There have been times I held back from sharing the gospel with somebody because I assumed they wouldn’t listen.  I’ve realized that was a judgmental assumption to make.  I also recognize this has become kind of a thought habit for me and instead I will need to practice assuming people will be curious about the gospel.

I’ve felt the need to stand up for my standards, but looking back I can see the difference between when I did it in a judgmental way and when I did it with respect and kindness.  Speaking judgmentally rarely went over well and when rebuffed (as I probably deserved), I went into a bruised hunker-down-it’s-us-against-the-world mentality of defensiveness.  On the other hand, when I made my concerns known with the assumption they (whoever they were) would understand, feel the same way, and help, then I had a lot more success.  For instance, when I object to a magazine cover in a grocery line, I assume that the clerk had no control over its placement and I let him or her know the revealing clothing of the magazine model makes me uncomfortable.  I ask him or her to let the store manager know.  When I have expressed myself this way, without fail the clerk has confided to me that same magazine made them uncomfortable too!  They promise they will pass my concerns along and I know that I have not alienated them.

Throughout life there will be many times when we see people do wrong things.  Sometimes we will be in a position to correct them and even have the responsibility to do so, in which case we will have to communicate very carefully, reproving clearly, with persuasion and meekness, showing an increase of love afterward.   Most of the time, however, we will not be able to do anything about it.  It will be very tempting to be judgmental, but we can’t do that without condemning ourselves for judging unrighteously—judging without any of the facts.

Our tendency to judge others often takes us by surprise. If we see a teenager boy with orange-dyed hair spiked in a mohawk, almost without thinking we say to ourselves, "Oh, he must be rebellious." It is up to us to recognize what we are doing, remind ourselves of our ignorance, and begin constructing a more favorable mental narrative on their behalf.  There are other explanations for the hair that might make sense if we knew what they were.  Perhaps that orange-spikey hair is a loud plea to be noticed.  Perhaps it represents a soul so bruised that he wishes to intimidate people so that they will not bully him.  We don't need to excuse the hair, we only need to understand it.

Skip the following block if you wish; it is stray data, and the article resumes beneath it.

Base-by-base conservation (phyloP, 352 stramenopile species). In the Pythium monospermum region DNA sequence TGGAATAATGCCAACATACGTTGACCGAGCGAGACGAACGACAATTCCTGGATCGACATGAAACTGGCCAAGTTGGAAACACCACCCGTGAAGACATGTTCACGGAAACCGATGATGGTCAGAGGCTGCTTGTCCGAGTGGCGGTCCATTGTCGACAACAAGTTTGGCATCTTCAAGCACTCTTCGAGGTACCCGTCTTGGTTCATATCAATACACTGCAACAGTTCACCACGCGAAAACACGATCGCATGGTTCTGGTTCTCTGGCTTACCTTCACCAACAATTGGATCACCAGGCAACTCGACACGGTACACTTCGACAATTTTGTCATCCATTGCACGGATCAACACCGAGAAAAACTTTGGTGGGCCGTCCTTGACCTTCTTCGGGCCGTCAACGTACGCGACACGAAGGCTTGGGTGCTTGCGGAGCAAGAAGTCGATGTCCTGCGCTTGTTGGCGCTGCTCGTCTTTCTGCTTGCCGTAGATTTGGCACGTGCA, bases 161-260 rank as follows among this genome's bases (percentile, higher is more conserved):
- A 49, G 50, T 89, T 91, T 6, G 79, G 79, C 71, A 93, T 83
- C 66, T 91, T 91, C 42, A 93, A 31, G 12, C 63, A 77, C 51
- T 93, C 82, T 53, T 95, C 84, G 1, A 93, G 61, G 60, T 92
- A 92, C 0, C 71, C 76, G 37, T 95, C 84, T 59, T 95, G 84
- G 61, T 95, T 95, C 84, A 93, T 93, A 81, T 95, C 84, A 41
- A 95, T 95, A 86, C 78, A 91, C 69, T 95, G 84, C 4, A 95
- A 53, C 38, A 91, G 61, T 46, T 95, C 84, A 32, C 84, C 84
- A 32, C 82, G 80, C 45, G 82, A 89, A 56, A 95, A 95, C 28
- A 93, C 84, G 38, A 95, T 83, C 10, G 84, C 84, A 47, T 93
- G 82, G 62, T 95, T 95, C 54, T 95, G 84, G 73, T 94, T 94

Here are some steps I’ve thought of to help avoid being judgmental:
1.     When you find yourself making a judgment about someone, ask yourself what assumptions you are basing your judgment on.
2.     Examine your assumptions about that person.  Are you assuming good things about the person or bad things?  Are you assuming they have good motives or bad motives?  Assigning dark motives and evil intent leads to being judgmental.
3.     Remind yourself that you do not know all the facts.
4.     Remind yourself that the person may not understand that what they are doing is wrong.  (Ask yourself, “How easy does our culture make it to learn right and wrong?”) 
5.     Remind yourself that you do not know the person and the struggles they are going through.
6.     Try to imagine what combination of events or process of inner struggle may have brought that behavior out, or try to imagine what inner drives are at work.
7.     Remind yourself that the person is a beloved child of God just like you.
8.     Realize that the characteristic you judge in someone else is something you fear within yourself, something you hope you never have to deal with, or something you hope you got over.
9.     Forgive the person and pray for them.
10. Accept that the person just is who they are, a complex being.
11. Love them.  Remember that just as you deserve to be loved, so do other people deserve to be loved.  It is unreasonable to expect a person to be perfect before you can love them.

What experiences have you had in which you were able to overcome the tendency to be judgmental?
Sunday, November 11, 2012 0 comments

Lessons from Coriantumr’s protection

You know how sometimes you take something for granted in the scriptures and then all of a sudden you see it with new eyes and it astounds you?  One of the things that I recently was struck by in the book of Ether is that Coriantumr survived so many years of battle when his enemies seemed to keep dying.  Coriantumr seems to be unkillable, although he gets really close to death in several instances. 

Now, I know you are probably thinking, “Duh!  Ether prophesied that every living soul would be destroyed except Coriantumr if he didn’t repent!”  Well, just humor me for a while on this, ‘kay?

I started looking for all the times Coriantumr could have been killed, but wasn’t: